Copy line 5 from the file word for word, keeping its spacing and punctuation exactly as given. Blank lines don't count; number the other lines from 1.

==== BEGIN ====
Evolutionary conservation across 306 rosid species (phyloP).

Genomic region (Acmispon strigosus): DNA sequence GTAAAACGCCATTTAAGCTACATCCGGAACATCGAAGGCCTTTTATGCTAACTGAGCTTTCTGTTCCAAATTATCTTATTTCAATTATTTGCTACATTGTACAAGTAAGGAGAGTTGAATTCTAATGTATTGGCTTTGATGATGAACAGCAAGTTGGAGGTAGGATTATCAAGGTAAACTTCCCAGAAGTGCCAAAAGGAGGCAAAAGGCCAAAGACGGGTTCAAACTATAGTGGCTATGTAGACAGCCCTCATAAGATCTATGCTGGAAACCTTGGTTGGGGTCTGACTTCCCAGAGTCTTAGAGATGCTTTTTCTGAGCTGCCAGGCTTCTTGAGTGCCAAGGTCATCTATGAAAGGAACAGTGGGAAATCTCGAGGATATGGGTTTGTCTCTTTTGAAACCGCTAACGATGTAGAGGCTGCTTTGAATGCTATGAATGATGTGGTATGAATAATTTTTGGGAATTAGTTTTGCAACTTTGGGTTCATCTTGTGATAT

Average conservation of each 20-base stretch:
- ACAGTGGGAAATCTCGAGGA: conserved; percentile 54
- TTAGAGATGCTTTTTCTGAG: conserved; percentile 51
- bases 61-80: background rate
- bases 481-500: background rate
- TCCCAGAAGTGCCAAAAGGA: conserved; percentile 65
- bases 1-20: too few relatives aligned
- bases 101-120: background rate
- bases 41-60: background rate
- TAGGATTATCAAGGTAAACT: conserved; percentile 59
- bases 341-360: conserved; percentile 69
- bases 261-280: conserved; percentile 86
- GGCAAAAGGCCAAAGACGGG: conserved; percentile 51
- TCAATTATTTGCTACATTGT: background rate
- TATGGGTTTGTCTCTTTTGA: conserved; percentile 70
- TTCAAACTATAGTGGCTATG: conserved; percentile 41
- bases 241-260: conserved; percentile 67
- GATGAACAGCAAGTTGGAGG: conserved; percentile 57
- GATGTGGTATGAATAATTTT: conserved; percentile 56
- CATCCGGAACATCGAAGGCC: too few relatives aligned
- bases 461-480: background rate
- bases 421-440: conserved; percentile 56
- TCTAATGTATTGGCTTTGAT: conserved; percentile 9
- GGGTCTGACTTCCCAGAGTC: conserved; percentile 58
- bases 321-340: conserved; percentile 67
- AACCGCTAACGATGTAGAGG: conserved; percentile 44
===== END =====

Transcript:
- TTAGAGATGCTTTTTCTGAG: conserved; percentile 51